How To Make Show-Stopping Moves Both Impressive and Artful
It's the ultimate groan-inducing moment: A dancer's graceful contemporary piece is going off without a hitch—her technique is flawless, her lines are pristine—but all of a sudden, she's taking four counts to walk to the upstage corner, narrowing her eyes in preparation. She might as well be yelling, “A TRICK SEQUENCE IS COMING." And she's broken the choreography's magic spell.
Tumbling, impressive turn series, feats of contortion—those “wow" moments can take a routine from average to innovative. But pieces that disjointedly alternate between dance and gymnastics almost never impress judges looking for smooth quality of movement. That said, staying in character can feel nearly impossible when you're not comfortable with that scorpion or complex fouetté sequence. So what can you do to ensure your tricked-out routine flows seamlessly from start to finish?
Have the Choreo Down Cold
Maintaining your stage presence during a trick isn't as simple as keeping a steely expression. It's about projecting total confidence and comfort with a step. “That comes with time," says Lindsay Sprague, coach of the University of South Carolina Carolina Girls. Make the rehearsal studio your best friend. “The more you drill," Sprague says, “the less nervous you'll be, and the smoother the transitions will be."
Shaye Smith, a second-year member of the Cougarettes dance team at Brigham Young University, remembers learning the troupe's winning hip-hop routine for the 2015 National Dance Alliance Championships. “There was an insanely hard trick sequence including a kip-up and head spring. When the choreographer, Shandon Perez, first taught us, we all looked terrible," Smith says. “You have to remember that tricks are typically moves you've never asked your body to do before. Be patient—and fearless. You can't get frustrated if it doesn't happen the first time."
But don't let all that drilling lead to a stale, stiff performance. “You want the tricks to seem natural, like they're part of your artistic as well as your technical vocabulary," says Adrenaline faculty member and judge Caroline Lewis-Jones. She recommends practicing the step in a variety of situations, noting that freestyling is often the best way to discover artful nuances in a difficult sequence. Could you perform those fouettés to a piece of music with a different time signature? Could you execute that tumbling pass from the opposite corner? See if you can make the trick work from any direction, on any leg, and with any transition leading into it.
Don't Forget to Breathe
Lewis-Jones, who teaches workshops and sets choreography for studios across the country, says she's constantly reminding students to breathe continuously through a trick. “When I was younger, I'd hit all the difficult steps pretty hard," she says. “But I held so much tension in my body, I had a really hard time with flexibility." Once she learned to use breath to her advantage, Lewis-Jones says, the harder elements—whether they were aerials or crazy 180-degree tilts—became more attainable. Not only does breathing slowly and deeply help you focus, but a good exhale also relaxes your body, allowing your joints and muscles to reach new extremes.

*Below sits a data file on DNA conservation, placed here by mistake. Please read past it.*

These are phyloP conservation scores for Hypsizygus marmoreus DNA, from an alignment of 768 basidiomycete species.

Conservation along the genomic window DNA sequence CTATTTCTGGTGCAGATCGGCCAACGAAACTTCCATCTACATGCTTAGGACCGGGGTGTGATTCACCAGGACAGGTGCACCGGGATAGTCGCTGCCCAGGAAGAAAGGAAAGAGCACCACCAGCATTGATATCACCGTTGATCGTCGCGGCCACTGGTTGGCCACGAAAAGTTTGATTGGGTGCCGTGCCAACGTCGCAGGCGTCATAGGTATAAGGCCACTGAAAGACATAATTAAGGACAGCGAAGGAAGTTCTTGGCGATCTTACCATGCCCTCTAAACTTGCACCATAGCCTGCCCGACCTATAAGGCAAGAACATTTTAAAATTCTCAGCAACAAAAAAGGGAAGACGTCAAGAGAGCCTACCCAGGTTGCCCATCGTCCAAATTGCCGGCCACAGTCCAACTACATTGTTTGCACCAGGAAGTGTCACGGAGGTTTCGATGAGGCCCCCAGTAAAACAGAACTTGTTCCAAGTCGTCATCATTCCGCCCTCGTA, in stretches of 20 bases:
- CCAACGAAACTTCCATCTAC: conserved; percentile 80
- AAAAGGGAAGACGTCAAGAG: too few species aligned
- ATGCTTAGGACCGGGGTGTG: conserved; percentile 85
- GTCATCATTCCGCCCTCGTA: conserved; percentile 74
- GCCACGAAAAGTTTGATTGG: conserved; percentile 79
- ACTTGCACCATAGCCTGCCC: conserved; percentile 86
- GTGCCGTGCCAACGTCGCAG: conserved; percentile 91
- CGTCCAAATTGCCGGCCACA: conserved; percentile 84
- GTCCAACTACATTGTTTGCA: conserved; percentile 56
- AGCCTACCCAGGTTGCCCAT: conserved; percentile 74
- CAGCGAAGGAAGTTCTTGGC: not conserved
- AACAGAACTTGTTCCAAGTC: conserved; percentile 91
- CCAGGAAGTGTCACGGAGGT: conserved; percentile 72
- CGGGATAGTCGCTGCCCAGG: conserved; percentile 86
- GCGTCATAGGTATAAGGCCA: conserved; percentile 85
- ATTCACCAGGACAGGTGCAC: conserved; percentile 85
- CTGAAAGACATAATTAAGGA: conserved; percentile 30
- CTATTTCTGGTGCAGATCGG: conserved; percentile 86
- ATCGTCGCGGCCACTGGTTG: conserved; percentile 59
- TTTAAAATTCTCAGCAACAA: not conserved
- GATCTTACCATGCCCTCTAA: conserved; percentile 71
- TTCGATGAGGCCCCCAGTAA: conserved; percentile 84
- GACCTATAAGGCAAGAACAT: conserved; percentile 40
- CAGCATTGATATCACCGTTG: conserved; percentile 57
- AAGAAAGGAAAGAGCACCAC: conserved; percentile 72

Breathing can also help you maintain a high level of speed and power through the in-between steps. “That's especially important for people who come from an acro background and are more comfortable with the gymnastics-based moves," Lewis-Jones says. For those dancers, the key to a seamless performance is not to belabor or rush the transitions—and consistent breathing can help a piece maintain a consistent level of intensity, without any “I'm about to tumble!" drops in energy.
Hit the Gym
Strength also plays a huge role in your ability to execute tricks confidently and consistently. “Dancers don't often focus on upper body strength training, but that's huge when it comes to tumbling skills, in particular," says Sprague, who notes that in addition to team practices, Carolina Girls work out with a strength coach twice a week. Sprague's dancers focus on body-weight exercises and do plenty of push-ups and planks; Smith adds handstands to her practice. “I'll time myself in a handstand for a minute and a half," Smith says. “It helps my arm and shoulder strength and improves my balance."
Hailey Apligian, a contemporary teacher at Plumb Performing Arts Center in Scottsdale, AZ, cautions dancers against overstretching. “Even for something that shows off a dancer's flexibility—like a scorpion, for example—it's strength building that will ultimately help," she says. “Dancers instinctively think, 'I have to stretch more to get really bendy,' but you need strength to sustain your positions." Targeting your core will help you balance on one leg, and upper-back exercises can boost the muscles required for back extensions—like those tricky scorpions.
Sprague notes that stamina is also critical for dancers hoping to make tricks look natural. “It's one thing to transition smoothly into a trick that's 20 seconds into the piece," she says. “But, frequently, the most impressive or acrobatic elements come at the end." Low-intensity aerobic workouts—doing intervals on an elliptical, or swimming laps—will build the stamina you need to be able to think about timing that aerial beautifully with the music, rather than just surviving it
The University of South Carolina's Carolina Girls showing off their skills (Joshua Aaron Photography, courtesy Lindsay Sprague)